Editor’s note: An outdated version of the Western Canada newsletter was delivered to readers on July 10. The following is the correct version.
Good morning. It’s James Keller in Calgary.
Residents of Lytton, B.C., had been warned about the condition of their community after a devastating fire tore through it a week and a half ago: most of the village was gone. Homes and other buildings had been reduced to charred earth.
But those descriptions still did not prepare some for what awaited when they got a chance to see the wreckage for themselves on Friday, as they toured the village on a bus organized by the regional district.
It was an accident that Matilda Brown saw what was left of her home. The bus wasn’t supposed to pass it, but it took a wrong turn, giving her a view of the pile of ashen rubble and twisted metal where she once lived.
She thought she still saw the smoker still standing and Peter Brown, her husband and fellow member of the Lytton First Nation, believed he saw the couple’s large metal gun safe as they passed by their home in five seconds.
“To see the grocery store, our hospital, everything just burnt...” Ms. Brown said, trailing off, shortly after the convoy left Lytton.
The regional district also organized a tour for members of the media, including Globe and Mail reporter Andrea Woo. You can read her account of the trip, as the bus passed by charred vehicles, buildings reduced to piles of bricks, and a playground slide warped from the heat.
Some residents are already thinking about what the future looks like, and how to rebuild. Those who have home insurance are waiting on if, and what, they will be paid, while numerous online campaigns have already raised hundreds of thousands to help.
They are also waiting for answers about what caused the fire. Wildfire investigators have said little about what they’ve found, but they have said it was caused by human activity, as opposed to lightning.
There has been widespread speculation among residents in the community that a passing train sparked the fire, which broke out after an intense heat wave in which temperatures in Lytton hit nearly 50C – the hottest yet recorded in Canada – and prompted warnings about the worsening effects of climate change.
Canadian National Railway Co. and Canadian Pacific Railway Co. both have tracks that run through Lytton, and neither has said much about the fire other than that they would co-operate with any investigation.
The Transportation Safety Board had repeatedly said it wasn’t looking into the fire, because neither CN nor CP had reported an incident that needed investigating. But the TSB said on Friday that it would send staff to Lytton to investigate whether a train played a role in the fire.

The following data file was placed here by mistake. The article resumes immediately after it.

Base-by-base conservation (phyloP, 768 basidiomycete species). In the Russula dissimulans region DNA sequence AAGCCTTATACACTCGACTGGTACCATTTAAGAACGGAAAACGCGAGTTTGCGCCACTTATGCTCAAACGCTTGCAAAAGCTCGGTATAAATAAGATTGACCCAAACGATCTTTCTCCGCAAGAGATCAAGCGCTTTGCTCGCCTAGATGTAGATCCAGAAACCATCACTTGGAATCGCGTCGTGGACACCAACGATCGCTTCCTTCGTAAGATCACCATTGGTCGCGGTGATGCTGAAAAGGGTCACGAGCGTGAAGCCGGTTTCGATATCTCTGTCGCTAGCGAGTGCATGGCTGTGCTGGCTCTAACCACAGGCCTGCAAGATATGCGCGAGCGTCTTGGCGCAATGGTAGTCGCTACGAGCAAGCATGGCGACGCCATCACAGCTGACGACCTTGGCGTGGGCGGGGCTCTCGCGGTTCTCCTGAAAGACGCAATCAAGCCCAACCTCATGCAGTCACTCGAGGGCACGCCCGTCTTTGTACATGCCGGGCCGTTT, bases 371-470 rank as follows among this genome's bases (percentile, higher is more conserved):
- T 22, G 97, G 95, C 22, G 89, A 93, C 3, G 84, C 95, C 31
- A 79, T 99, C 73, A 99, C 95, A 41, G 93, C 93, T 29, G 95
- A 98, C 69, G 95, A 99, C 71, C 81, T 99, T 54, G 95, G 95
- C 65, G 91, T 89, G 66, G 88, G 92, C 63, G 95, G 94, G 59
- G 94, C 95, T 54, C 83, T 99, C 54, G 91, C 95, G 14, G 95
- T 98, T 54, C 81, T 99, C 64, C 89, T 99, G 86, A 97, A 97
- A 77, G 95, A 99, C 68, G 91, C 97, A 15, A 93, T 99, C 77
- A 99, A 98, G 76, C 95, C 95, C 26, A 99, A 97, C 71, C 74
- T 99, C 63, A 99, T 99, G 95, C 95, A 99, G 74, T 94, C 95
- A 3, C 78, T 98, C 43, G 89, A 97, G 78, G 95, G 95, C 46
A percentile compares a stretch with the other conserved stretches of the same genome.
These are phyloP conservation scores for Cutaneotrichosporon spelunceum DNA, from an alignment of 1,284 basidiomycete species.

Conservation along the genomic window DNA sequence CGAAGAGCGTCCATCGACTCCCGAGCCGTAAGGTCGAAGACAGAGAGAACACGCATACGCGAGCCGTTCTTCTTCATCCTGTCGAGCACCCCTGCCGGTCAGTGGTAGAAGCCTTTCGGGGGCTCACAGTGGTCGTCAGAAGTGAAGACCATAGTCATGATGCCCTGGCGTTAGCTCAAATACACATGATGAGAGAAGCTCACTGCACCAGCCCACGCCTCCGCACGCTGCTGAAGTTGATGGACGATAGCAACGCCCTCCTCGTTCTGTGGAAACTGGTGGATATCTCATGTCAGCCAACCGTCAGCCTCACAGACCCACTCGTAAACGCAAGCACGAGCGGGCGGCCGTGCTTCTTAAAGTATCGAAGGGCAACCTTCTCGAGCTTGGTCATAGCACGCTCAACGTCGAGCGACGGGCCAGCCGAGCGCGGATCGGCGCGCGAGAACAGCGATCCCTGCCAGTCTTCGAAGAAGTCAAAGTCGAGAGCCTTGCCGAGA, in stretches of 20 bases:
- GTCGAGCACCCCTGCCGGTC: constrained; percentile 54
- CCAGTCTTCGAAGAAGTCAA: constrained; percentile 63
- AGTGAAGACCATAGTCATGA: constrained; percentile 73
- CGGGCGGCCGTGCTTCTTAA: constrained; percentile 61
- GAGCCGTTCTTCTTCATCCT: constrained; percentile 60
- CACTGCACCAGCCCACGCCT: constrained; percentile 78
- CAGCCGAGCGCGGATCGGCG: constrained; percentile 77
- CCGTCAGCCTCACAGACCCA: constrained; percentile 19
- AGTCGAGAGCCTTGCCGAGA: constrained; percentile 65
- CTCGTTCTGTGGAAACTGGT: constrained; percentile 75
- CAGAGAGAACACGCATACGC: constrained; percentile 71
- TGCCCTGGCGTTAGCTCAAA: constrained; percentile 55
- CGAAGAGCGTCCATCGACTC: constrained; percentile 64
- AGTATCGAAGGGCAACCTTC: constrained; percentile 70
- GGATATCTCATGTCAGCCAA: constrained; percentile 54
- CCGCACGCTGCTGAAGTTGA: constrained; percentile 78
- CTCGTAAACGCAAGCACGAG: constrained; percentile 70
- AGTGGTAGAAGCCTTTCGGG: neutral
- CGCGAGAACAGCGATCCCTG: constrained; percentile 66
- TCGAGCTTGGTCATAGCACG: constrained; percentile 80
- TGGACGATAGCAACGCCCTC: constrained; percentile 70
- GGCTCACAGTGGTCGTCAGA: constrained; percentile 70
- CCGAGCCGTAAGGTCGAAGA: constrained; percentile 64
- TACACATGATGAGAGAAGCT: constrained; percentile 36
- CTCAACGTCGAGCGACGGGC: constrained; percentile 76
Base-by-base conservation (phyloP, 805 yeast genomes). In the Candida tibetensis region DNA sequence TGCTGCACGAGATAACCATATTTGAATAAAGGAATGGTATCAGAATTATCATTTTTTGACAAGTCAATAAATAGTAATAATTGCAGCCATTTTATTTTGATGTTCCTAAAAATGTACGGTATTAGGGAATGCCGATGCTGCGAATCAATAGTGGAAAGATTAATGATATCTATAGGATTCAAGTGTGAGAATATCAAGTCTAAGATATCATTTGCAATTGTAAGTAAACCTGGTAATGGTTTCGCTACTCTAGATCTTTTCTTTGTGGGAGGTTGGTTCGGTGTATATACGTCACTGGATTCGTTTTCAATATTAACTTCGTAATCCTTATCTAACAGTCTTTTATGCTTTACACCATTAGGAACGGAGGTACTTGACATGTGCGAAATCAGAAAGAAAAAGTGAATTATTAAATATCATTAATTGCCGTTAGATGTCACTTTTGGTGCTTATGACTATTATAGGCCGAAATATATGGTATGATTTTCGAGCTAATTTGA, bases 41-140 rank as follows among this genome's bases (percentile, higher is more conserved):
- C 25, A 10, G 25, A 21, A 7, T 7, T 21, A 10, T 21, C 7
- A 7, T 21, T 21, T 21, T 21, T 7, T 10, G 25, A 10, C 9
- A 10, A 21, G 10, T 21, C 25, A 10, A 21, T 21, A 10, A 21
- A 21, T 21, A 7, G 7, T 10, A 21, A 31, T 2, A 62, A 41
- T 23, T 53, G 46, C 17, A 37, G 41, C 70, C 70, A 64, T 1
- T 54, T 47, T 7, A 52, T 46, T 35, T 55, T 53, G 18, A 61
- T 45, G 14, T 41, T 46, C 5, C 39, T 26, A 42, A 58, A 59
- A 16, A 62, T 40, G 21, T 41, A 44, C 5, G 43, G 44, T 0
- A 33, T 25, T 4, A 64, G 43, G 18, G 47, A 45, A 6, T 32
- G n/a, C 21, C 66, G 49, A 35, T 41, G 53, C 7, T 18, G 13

TSB chair Kathy Fox said the federal agency launched the probe after it received new information on Thursday, which was drawn from investigations by the RCMP and BC Wildfire Service, though she didn’t elaborate.
The TSB intends to examine one of CP’s trains, which is now in a CN yard in Vancouver, in relation to the Lytton investigation, Ms. Fox said.
CN again said on Friday that it has been co-operating with investigators and will continue to do so, but otherwise declined to comment.
The other side of that equation is climate change, and its role in creating the sort of severe heat that makes forests hotter, drier and more at risk of setting ablaze.
The Globe’s Ivan Semeniuk looks at how scientists are now able to more precisely determine the role of climate change in such extreme weather events and assess humans’ impact on the climate.
This is the weekly Western Canada newsletter written by B.C. Editor Wendy Cox and Alberta Bureau Chief James Keller. If you’re reading this on the web, or it was forwarded to you from someone else, you can sign up for it and all Globe newsletters here. This is a new project and we’ll be experimenting as we go, so let us know what you think.
AROUND THE WEST:
Jody Wilson-Raybould, the country’s first Indigenous justice minister – who was expelled from the Liberal caucus after she refused to intervene in a criminal proceeding – will not be running in the next general election.
Ms. Wilson-Raybould said Thursday that she has decided against seeking re-election because she is discouraged by the political system in Parliament, which she said is too focused on partisanship over the public good.
“From my seat in the last six years, I have noticed a change in Parliament, a regression,” she wrote in a statement. “It has become more and more toxic and ineffective while simultaneously marginalizing individuals from certain backgrounds. Federal politics is, in my view, increasingly a disgraceful triumph of harmful partisanship over substantive action.”
In her statement, she said she intends to continue to fight for Indigenous rights, social justice and solutions to climate change.